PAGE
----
But the Sears SHC installation of ComScore falls far short, states Edelman, going on, “The SHC/ComScore violation could hardly be simpler. The FTC requires that software makers and distributors provide clear, prominent, unavoidable notice of the key terms.
“SHC’s installation of ComScore did nothing of the kind.”
But that’s not all, says Edelman.
“Beyond the problems set out above, the SHC installation also falls short in other important respects.”
Sears’ initial email promises, “during the registration process, you’ll learn more about this application software.” But no such information is provided in the visible, on-screen installation sequence, he says on his site, going on:
Based on this false promise and users’ general experience, users may reasonably expect that the download link in step 4 will offer additional information about the software at issue, along with an opportunity to cancel installation if desired. In fact no such information is ever provided, nor do users have any such opportunity to cancel.
Choosing little-known product names that prevent users from learning more. The initial SHC email refers to the ComScore software as “VoiceFive.” The license agreement refers to the ComScore software as “our application” and “this application.” The ActiveX prompt gives no product name, and it reports company name “TMRG, Inc.” These conflicting names prevent users from figuring out what software they are asked to accept. Furthermore, none of these names gives users any easy way to determine what the software is or what it does. In contrast, if SHC used the company name “ComScore” or the product name “RelevantKnowledge,” users could run a search at any search engine. These confusing name-changes fit the trend among spyware vendors: Consider Direct Revenue’s dozens of names (AmazingMerchants, BestDeals, Coolshopping, IPInsight, Blackone Data, Tps108, VX2, etc.).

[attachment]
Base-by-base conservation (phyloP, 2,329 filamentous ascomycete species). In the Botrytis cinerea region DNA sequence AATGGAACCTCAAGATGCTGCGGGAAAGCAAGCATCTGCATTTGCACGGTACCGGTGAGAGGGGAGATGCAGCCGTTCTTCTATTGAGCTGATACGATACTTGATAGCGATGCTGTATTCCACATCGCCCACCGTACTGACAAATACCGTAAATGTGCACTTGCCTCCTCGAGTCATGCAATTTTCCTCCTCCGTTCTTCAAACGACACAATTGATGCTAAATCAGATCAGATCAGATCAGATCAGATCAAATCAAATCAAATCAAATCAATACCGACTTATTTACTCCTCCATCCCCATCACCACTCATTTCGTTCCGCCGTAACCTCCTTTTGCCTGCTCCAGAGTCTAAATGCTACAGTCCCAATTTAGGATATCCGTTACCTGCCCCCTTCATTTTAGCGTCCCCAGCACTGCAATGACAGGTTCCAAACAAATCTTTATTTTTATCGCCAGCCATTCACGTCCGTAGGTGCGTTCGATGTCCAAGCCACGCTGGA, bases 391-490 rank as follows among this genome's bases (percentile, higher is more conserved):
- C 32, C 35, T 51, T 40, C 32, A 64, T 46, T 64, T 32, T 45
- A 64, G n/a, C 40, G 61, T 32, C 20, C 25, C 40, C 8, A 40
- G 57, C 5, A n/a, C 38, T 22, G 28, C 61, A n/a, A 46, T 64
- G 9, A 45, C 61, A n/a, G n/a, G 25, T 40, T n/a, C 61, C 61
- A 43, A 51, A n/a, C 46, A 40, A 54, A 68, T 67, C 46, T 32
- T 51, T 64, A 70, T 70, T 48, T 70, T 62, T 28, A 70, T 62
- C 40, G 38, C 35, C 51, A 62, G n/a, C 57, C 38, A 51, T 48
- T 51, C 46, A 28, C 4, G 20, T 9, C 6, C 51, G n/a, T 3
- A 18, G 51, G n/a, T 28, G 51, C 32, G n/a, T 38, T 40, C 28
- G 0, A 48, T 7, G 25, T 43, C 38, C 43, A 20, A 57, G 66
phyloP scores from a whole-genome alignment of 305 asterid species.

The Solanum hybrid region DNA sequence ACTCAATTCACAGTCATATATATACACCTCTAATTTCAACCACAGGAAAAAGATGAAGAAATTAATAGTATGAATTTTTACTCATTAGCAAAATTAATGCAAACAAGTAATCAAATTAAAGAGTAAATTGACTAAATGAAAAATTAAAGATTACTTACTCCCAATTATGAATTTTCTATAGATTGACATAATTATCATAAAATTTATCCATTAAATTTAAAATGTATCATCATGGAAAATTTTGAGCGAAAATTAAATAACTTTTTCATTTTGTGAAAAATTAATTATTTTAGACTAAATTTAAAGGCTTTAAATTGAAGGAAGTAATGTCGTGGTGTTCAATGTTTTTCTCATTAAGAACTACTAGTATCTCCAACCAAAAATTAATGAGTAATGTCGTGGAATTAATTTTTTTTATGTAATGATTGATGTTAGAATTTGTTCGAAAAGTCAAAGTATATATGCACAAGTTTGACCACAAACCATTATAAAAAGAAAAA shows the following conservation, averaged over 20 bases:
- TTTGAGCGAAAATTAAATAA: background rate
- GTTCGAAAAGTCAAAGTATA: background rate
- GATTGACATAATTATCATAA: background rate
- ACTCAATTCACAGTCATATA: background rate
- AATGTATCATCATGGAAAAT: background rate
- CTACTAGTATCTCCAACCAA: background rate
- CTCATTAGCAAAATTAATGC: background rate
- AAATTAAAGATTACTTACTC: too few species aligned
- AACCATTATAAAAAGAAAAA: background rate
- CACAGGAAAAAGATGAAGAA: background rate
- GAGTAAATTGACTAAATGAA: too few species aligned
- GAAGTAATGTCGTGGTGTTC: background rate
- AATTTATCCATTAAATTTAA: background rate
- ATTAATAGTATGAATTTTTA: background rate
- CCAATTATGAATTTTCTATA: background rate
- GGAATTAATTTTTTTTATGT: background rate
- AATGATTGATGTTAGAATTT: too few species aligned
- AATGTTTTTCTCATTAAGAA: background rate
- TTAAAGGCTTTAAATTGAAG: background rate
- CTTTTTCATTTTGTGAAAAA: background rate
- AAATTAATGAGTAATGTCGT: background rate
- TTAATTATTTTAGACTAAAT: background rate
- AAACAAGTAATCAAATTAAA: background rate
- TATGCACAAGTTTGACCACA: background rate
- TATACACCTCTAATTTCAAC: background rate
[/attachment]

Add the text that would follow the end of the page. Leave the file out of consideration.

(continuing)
Harles further claims that the installer provides “a progress bar that they [users] can abort.” Again, I disagree. The video and screenshots are unambiguous: The SHC installer shows no progress bar and offers no abort button.
In June 2007, I showed other examples of ComScore software installing without consent — including multiple installations through security exploits. TRUSTe responded by removing ComScore’s RelevantKnowledge from TRUSTe’s Trusted Download Program for three months. Now that more than five months have elapsed, I expect that ComScore is seeking readmission. But the installation shown above stands in stark contrast to TRUSTe Trusted Download rules. See especially the requirement that primary notice be “clear, prominent and unavoidable” (Schedule A, sections 3.(a).(iii) and 1.(hh)).
Why so many problems for ComScore? The basic challenge is that users don’t want ComScore software. ComScore offers users nothing sufficiently valuable to compensate them for the serious privacy invasion ComScore’s software entails. There’s no good reason why users should share information about their browsing, purchasing, and other online activities. So time and time again, ComScore and its partners resort to trickery (or worse) to get their software onto users’ PCs.
Jon Newton – p2pnet